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cooking sardines

How to Cook with Sardines

Forget their bad reputation. Sardines are nutritional powerhouses that can be quite tasty once you learn how to cook them.

By Diane Forley

tags: FISH AND SEAFOOD, OMEGA-3 FATTY ACIDS



How to Cook with Sardines

Sardines are a great source of protein, healthy fats, calcium, and vitamin D.

RODALE, NEWS, EMMAUS, PA—Summer seems to call out for fresh fish. Light and tasty, it pairs well with the season's fresh fruits and vegetables and—a godsend on hot, sweltering days—you can usually cook fish in under 10 minutes and not spend too much time over a hot stove. But with concerns over mercury contamination and other environmental pollutants that build up in some fish, and with the Gulf of Mexico oil spill driving up prices on some species, you may not be enjoying fish this summer as much as you normally would be.

Time to try sardines! Despite their reputation for being oily and unappetizing, sardines are actually quite tasty and are one of the safest fish to eat, according to the Monterey Bay Aquarium's Super Green fish list: high in protein and omega-3 fatty acids (which help to regulate and lower cholesterol levels) and low in carbohydrates and environmental contaminants. A can of sardines contains a whopping 37 grams of protein, and they're also high in iron, vitamin D, and calcium.

Find Them Fresh

Fresh sardines are a seasonal delicacy, usually available from your local fishmonger during the summer months. Easy to sauté, bake, and grill, fresh sardines can substitute for salmon or tuna in most recipes, or serve as an elegant appetizer or Spanish "tapas." Because of their distinctive flavor and oily composition, sardines pair well with sharply flavored ingredients, such as tomato sauce, mustard dressings, and lemon.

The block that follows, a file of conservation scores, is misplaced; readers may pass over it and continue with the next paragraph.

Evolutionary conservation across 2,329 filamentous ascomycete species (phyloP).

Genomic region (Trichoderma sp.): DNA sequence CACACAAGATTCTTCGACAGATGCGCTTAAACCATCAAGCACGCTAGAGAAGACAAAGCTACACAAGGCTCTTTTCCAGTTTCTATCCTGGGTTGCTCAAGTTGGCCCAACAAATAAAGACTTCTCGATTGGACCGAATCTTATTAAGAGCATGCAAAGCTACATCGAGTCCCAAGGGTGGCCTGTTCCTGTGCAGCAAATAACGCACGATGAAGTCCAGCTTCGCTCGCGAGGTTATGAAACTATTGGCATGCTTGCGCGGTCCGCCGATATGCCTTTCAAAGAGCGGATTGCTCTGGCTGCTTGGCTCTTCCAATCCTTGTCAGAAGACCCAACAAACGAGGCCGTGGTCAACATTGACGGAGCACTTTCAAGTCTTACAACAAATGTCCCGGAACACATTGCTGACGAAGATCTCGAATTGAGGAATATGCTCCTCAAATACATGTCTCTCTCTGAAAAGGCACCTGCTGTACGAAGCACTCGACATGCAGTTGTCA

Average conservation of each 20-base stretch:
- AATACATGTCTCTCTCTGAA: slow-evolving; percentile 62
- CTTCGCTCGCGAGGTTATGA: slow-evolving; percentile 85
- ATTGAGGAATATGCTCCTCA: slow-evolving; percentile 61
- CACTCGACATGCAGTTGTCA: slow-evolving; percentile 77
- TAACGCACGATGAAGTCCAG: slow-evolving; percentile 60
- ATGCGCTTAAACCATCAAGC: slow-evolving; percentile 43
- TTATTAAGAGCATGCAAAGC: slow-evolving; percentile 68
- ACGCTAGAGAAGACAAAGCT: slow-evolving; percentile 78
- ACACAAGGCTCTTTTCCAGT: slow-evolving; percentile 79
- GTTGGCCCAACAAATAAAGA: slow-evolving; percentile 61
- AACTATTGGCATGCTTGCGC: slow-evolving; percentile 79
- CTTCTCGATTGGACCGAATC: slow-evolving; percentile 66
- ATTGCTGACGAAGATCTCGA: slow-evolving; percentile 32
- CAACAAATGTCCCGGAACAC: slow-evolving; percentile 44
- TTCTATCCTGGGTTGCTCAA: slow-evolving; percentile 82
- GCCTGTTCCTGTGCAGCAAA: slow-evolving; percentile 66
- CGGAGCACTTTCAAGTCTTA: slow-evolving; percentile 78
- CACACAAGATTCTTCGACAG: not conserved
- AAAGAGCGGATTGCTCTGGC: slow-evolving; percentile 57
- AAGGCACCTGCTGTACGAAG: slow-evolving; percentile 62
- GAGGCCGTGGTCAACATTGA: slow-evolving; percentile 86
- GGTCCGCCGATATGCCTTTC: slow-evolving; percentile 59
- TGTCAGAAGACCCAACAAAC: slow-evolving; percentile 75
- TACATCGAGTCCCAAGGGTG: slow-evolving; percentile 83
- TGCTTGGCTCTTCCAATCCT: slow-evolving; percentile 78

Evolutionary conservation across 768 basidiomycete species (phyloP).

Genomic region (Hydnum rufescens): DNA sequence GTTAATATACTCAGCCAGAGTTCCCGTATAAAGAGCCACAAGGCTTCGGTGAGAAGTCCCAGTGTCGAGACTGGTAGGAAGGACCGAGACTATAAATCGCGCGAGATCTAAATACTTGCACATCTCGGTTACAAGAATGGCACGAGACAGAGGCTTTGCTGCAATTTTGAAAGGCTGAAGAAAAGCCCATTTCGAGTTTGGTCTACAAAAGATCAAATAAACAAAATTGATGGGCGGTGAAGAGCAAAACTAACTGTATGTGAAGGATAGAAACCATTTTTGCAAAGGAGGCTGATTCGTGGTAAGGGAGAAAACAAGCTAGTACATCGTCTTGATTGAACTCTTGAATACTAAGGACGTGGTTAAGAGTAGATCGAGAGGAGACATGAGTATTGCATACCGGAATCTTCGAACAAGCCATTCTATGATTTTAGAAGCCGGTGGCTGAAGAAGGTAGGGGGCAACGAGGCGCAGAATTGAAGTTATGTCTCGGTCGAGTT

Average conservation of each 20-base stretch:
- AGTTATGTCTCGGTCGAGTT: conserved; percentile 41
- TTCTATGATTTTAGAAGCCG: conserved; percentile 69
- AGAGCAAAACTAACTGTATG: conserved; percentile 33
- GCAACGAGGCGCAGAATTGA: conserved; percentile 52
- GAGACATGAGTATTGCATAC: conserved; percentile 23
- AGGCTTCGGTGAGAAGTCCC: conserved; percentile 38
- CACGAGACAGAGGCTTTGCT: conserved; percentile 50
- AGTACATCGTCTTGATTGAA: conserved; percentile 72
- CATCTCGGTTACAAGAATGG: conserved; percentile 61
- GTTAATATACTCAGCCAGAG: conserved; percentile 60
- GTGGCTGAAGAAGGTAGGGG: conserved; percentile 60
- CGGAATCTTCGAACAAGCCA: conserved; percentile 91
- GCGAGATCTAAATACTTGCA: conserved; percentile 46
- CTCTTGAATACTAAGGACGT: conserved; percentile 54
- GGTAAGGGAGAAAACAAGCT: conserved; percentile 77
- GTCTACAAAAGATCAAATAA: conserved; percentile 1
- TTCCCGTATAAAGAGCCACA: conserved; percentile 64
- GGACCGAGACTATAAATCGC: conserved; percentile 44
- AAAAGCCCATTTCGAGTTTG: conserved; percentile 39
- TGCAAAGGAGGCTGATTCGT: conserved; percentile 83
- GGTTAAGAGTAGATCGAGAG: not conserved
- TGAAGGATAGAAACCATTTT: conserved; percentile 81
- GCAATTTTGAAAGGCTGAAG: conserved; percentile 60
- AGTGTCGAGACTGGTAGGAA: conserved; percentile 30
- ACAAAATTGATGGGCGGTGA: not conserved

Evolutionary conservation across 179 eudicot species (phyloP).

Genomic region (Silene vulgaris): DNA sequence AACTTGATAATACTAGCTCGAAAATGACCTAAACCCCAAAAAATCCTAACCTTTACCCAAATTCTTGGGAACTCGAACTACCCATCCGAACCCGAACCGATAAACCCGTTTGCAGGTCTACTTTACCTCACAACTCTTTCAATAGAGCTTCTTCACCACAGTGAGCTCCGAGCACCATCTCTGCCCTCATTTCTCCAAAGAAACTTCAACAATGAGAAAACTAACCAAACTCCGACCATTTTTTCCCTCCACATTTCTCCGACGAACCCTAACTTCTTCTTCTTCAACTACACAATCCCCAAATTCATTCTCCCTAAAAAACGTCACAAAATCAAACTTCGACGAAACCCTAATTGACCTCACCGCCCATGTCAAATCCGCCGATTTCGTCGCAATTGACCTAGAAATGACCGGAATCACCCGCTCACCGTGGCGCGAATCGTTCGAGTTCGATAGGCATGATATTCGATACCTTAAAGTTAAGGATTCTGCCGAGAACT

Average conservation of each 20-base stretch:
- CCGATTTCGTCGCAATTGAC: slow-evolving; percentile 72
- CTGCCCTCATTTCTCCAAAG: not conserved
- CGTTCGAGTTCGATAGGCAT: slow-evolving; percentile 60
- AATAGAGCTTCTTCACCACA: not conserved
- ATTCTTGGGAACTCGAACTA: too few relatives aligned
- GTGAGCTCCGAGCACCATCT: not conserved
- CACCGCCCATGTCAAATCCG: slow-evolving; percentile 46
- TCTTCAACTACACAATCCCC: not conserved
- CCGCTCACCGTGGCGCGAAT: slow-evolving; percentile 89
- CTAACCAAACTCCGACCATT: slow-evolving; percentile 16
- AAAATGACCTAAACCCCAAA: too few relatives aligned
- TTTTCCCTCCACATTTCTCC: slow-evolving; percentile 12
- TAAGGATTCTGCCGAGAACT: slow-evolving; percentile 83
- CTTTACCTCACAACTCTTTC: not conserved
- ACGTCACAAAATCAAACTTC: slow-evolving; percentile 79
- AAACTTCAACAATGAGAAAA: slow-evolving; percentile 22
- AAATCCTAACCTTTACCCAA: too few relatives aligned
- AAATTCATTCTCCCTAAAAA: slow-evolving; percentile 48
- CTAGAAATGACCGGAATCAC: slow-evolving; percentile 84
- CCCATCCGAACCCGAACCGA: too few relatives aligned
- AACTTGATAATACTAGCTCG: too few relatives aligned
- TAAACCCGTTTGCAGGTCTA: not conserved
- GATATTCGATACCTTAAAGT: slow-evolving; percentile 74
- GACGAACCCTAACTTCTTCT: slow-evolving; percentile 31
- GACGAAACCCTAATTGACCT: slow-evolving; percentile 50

If this is your first time cooking sardines, a simple way to start is to cook them whole, removing the bones first then breading them lightly before baking them or sautéing them in olive oil. To prepare fish cutlets, flavor breadcrumbs with chopped tarragon and some zest from an orange rind. Brush the filets with Dijon mustard and then dip them in breadcrumbs. Place your fish on a baking sheet brushed with olive oil and bake in the oven until golden. Serve with lemon wedges.

You can also infuse flavors into sardines by marinating them before or after cooking. For a fresh marinade, chop one tablespoon each of fresh rosemary and parsley leaves, lemon juice, and olive oil. Pour over fish filets and let marinate for one hour. Sauté or grill for two minutes on each side. Finish with a sprinkling of sea salt and serve with a peppery watercress salad.

Escabeche, a Spanish-style brine that is poured over cooked fish is an ideal preparation for sardines. Dissolve a few tablespoons of honey or sugar in red wine vinegar with sliced onion, bay leaf, and coriander. Pour over cooked sardines and let marinate overnight. Serve with a chopped vegetable salad.

Published on: July 6, 2010
Updated on: July 7, 2010



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